|The following article “School at Athens, Calhoun County - 1847" comes from the report of the 1889 Annual Meeting of the Michigan Pioneer and Historical Society, Vol. 14, pgs. 360-363. The author, Anson De Puy Van Buren, was a member of the Committee of Historians of the Michigan Pioneer and Historical Society. Born to Ephraim and Olive (Jay) Van Buren 21 April 1822, he came with his family to Battle Creek in 1836. He taught in many early schools around Calhoun County.|
This was a large school, and taught in a log schoolhouse at HART’S Corners, in the township of Athens. It was the first schoolhouse erected in the district. The school director was Philander KNAPPEN, son of Rev. Mason KNAPPEN, of Richland, Kalamazoo County. I was informed by Mr. KNAPPEN that the teacher he had employed the previous winter had been turned out of his school by some of its unmanageable boys. This did not frighten me, as I replied: “I have been used to tending a threshing machine, and know how to bring out the wheat.” This expression was soon known all over the district, and no doubt had a salutary effect on my school, for a while at least. The schoolhouse was furnished in the old style. Desks against the logs on three sides, seats of rough boards with wooden legs; a large brick chimney with broad flaring jams at the east end of the house. I was to receive eighteen dollars per month. The old text-books had been mostly supplemented by later ones. Hence we formed classes in most of the studies.
It was an interesting school, composed of boys and girls between the ages of six and eighteen, most of them in, or merging into, their “teens.” We got along finely for the first and second weeks; but during the third week we began to see indications and actions that reminded us not only of the trouble in the previous winter’s school, but that we had the same “unmanageable boys” in our school that caused that trouble. Finally it came to my ears that these boys were going to defy “this teacher who had tended a threshing machine.” This threat was soon put into execution, for the ringleaders of the opposition, Horace BROWNELL, Elliot STIMPSON, and Frank KNAPPEN, openly refused to obey me in something they were ordered to do, and where obedience was simply their duty. Here I was held at bay by three unruly pupils, who persistently defied my authority. I was prepared for the emergency; that was, to settle this matter on the spot. Mr. HART and Mr. John ROGERS had been clearing off some swale land, and had presented me with a dozen splendid beech whips. I had wilted them by running them in the hot ashes in the fireplace, and placed them out of sight behind the chimney. I have no desire to go through with a description of the whipping I gave those boys, but will say that it was the severest that I ever gave to a refractory pupil in the schoolroom. The boys were some fourteen or fifteen years old, and wore coats of corduroy, which shielded them considerably from the effect of the blows. Frank KNAPPEN was the last one punished, and the most stubborn and defiant, but finally yielded, and agreed with the rest to obey the rules of the school. This whipping made some stir in the district, but it was effectual; I had no more trouble from unmanageable boys in the school after that. If there was any other way to settle this trouble I did not, or could not, see it then. I can now.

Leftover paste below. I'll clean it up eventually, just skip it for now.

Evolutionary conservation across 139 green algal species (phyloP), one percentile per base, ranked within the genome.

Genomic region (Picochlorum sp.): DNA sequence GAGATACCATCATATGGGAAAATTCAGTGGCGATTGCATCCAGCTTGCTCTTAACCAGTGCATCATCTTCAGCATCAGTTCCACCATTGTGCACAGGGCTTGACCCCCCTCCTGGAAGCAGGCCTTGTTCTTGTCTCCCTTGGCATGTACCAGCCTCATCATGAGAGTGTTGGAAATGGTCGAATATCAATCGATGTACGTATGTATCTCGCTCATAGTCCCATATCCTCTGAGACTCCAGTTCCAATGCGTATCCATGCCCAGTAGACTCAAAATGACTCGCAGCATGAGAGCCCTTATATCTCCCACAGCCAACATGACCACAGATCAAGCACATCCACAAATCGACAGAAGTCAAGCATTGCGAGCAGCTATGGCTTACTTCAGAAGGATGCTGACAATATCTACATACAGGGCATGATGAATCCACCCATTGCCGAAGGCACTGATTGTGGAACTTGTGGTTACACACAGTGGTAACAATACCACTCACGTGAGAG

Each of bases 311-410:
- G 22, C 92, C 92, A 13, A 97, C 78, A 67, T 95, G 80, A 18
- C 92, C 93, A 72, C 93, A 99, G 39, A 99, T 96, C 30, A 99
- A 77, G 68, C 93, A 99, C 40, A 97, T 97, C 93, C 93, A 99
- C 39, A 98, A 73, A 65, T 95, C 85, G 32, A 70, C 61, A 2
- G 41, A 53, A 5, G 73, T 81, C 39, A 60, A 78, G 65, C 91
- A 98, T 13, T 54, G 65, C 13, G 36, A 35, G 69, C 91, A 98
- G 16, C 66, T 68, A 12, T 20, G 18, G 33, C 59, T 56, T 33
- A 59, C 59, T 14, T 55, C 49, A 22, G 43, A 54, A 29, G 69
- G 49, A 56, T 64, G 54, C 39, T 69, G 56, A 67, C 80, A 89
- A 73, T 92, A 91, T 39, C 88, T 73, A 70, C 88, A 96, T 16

These stout, robust boys grew up to be strong, muscular young men. And when the south fired on Sumter in 1861, and a call came from President Lincoln for soldiers to defend the Union, Frank KNAPPEN and Horace BROWNELL enlisted, “and went to the front.” Frank fell bravely fighting for the old flag at Kenesaw Mountain, and Horace BROWNELL was last seen fighting like a hero in a desperate charge on the rebel entrenchments at Gettysburg. As he was never seen after that battle, there is no doubt but what he was among the slain on that great day. Elliot STIMPSON went to California, where he still resides.